Reablement, reactivation, rehabilitation and restorative interventions with older adults in receipt of home care: a systematic review

Authors:
SIMS-GOULD Joanie, et al
Journal article citation:
Journal of the American Medical Directors Association, 18(8), 2017, pp.653-663.
Publisher:
Elsevier (for the American Medical Directors Association)

Objective: To systematically review the impact of reablement, reactivation, rehabilitation, and restorative (4R) programs for older adults in receipt of home care services. Design: Systematic review. Data sources: The authors searched the following electronic bibliographic databases: MEDLINE, EMBASE, PsycINFO, CINAHL (Cumulative Index to Nursing and Allied Health), SPORTDiscus and The Cochrane Library and reference lists. Study selection: Randomized controlled trials that describe original data on the impact of home-based rehabilitative care and were written in English. Data extraction and synthesis: Fifteen studies were identified. Study details were recorded using a predefined data abstraction form. Methodological quality was assessed by 2 independent reviewers. Given the tailored and personalised approach of the 4R interventions, a range of primary outcomes were assessed, including functional abilities, strength, gait speed, social support, loneliness, and the execution of activities of daily living (ADL) and instrumental ADL (IADL). 4R interventions are intended to reduce the long-term use of home care services. As such, health care resource utilisation will be assessed as a secondary outcome. Results: There are 2 distinct clusters of interventions located in this systematic review (defined by hospitalisations): (1) “hospital to home” programs, in which participants are discharged from hospital wards with a 4R home care, and (2) those that focus on clients receiving home care without a hospital stay immediately preceding. Reflecting the highly tailored and personalised nature of 4R interventions, the studies included in this review assessed a wide range of outcomes, including survival, place of residence, health care service usage, functional abilities, strength, walking impairments, balance, falls efficacy and rates of falls, pain, quality of life, loneliness, mental state, and depression. The most commonly reported and statistically significant outcomes were those pertaining to the service usage and functional abilities of participants. Conclusions: From cost savings to improvements in clinical outcomes, 4R interventions show some promise in the home care context. However, there are several key issues across studies, including questions surrounding the generalisability of the results, in particular with respect to the ineligibility criteria for most interventions; the lack of information provided on the interventions; and lack of information on staff training. (Edited publisher abstract)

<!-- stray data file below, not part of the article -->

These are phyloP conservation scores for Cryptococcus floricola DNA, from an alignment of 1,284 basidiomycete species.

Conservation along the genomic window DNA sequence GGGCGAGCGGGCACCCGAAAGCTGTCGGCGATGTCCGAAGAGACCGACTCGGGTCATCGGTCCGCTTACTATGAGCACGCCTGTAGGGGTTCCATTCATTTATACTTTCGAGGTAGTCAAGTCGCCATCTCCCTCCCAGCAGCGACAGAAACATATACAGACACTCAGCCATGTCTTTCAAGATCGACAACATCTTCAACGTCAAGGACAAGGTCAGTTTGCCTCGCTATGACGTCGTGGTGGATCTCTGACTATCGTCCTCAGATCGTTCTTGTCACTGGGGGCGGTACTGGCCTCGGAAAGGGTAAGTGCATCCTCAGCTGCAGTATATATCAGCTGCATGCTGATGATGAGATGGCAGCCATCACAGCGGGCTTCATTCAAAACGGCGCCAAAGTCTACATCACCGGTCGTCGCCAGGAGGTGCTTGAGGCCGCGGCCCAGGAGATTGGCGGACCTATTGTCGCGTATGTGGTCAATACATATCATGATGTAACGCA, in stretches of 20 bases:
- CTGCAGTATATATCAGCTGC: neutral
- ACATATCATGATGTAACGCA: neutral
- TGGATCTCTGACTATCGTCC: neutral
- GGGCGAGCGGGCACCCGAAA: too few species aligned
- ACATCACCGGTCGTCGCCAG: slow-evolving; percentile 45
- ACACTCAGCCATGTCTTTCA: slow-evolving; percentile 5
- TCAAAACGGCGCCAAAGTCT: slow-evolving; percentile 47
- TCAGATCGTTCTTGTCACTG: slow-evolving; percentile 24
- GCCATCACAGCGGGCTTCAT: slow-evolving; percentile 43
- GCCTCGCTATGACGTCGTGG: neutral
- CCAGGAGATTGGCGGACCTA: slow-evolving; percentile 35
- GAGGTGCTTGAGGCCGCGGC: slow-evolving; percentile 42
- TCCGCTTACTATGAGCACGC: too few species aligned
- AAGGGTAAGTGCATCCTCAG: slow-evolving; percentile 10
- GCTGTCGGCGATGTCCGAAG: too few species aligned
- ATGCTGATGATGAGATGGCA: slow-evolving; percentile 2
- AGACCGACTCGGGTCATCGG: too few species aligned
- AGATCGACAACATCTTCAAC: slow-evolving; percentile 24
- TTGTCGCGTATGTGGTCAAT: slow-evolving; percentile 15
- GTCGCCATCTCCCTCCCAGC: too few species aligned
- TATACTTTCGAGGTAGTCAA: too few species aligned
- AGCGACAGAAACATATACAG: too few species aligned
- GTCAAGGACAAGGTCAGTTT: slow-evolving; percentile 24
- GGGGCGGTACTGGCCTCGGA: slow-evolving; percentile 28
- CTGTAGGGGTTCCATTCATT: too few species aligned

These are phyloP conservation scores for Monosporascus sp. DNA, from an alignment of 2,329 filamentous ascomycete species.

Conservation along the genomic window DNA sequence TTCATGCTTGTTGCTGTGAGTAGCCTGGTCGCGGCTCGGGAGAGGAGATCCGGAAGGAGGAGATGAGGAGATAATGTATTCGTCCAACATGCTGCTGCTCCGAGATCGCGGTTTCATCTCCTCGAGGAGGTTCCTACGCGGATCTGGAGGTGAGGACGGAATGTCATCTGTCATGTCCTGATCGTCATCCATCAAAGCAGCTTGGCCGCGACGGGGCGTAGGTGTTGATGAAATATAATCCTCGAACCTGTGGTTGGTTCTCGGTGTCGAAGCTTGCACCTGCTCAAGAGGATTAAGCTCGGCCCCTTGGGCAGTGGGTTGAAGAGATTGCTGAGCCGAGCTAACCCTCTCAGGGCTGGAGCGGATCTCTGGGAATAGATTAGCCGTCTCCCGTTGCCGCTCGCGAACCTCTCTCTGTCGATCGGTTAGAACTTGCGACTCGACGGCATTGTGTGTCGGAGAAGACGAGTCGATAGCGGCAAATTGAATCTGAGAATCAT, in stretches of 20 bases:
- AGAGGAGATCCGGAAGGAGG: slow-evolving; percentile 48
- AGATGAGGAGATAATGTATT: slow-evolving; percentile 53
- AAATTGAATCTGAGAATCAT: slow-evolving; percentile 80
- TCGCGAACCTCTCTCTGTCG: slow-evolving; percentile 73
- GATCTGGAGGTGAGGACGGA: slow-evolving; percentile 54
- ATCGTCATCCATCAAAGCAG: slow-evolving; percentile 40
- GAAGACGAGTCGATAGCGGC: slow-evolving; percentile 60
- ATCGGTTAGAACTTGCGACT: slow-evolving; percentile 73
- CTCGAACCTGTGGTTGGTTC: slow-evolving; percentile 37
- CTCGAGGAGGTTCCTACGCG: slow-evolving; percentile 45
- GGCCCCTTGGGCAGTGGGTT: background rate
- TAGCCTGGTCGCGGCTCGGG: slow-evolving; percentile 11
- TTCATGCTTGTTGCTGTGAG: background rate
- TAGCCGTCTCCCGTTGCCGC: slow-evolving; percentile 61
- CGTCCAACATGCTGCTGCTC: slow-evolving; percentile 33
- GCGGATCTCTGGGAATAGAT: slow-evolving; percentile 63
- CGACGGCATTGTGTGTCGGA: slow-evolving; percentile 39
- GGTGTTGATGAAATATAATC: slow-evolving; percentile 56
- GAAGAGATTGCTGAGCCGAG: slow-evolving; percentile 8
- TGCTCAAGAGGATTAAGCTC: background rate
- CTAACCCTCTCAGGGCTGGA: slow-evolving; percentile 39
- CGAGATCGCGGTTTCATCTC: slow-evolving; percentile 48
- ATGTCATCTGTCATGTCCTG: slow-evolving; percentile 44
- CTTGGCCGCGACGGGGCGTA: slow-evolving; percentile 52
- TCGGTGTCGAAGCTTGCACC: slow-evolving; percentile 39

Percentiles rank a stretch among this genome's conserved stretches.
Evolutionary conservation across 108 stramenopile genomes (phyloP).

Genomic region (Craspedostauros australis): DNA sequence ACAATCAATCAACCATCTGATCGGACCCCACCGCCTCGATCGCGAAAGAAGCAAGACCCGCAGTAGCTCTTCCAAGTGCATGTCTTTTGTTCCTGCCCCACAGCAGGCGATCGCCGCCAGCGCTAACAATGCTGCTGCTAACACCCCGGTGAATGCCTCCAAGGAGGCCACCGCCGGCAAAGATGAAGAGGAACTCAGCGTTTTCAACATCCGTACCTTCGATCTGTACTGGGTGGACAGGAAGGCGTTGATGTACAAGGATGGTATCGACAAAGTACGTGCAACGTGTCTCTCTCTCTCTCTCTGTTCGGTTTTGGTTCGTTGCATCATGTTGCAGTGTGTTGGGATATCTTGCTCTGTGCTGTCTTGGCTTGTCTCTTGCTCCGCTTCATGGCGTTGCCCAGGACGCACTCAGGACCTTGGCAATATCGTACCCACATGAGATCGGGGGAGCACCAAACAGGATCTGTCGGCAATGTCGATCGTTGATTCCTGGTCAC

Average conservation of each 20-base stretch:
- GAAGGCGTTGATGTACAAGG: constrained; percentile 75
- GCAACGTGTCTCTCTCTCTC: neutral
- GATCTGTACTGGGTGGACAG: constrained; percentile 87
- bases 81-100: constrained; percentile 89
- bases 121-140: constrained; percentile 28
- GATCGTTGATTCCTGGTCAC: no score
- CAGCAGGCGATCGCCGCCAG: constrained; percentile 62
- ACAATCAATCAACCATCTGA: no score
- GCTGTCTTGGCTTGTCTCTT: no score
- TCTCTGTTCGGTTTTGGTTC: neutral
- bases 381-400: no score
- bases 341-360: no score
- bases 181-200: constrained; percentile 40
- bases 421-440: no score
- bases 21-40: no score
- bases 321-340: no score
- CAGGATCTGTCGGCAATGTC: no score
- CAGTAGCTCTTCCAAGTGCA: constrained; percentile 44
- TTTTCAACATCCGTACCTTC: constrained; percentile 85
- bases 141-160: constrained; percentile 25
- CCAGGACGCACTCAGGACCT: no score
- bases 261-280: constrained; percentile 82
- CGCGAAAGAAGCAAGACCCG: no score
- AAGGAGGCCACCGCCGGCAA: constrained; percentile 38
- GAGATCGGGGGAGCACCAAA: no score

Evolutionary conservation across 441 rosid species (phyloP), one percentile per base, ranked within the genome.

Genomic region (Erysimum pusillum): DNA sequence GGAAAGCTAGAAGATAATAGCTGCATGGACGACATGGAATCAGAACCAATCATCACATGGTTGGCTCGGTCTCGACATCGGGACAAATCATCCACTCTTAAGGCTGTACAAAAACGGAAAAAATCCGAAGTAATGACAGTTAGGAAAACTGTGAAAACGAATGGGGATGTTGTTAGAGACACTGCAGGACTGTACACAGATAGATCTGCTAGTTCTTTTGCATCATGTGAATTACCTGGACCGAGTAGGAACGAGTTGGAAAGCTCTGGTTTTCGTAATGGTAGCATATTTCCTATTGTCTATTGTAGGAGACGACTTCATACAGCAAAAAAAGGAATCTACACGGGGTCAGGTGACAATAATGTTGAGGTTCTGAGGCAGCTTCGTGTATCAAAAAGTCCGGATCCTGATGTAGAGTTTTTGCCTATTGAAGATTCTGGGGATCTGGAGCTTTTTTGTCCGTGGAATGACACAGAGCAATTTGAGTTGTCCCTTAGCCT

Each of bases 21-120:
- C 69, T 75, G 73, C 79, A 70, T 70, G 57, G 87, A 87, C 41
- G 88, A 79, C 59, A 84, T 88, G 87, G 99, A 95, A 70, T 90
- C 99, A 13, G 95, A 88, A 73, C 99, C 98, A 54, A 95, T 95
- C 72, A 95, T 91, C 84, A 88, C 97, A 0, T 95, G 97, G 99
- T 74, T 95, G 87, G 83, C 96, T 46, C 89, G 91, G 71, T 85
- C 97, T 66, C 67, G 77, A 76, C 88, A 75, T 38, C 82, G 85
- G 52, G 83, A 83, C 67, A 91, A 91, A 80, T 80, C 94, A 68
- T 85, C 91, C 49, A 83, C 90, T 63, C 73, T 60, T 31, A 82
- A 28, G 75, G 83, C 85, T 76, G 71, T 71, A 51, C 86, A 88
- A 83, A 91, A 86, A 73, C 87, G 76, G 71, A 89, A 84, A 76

Subject terms:
home care, older people, rehabilitation, reablement, intermediate care, intervention, cost effectiveness, systematic reviews;
Content type:
systematic review
Link:
Journal home page
ISSN print:
1525-8610

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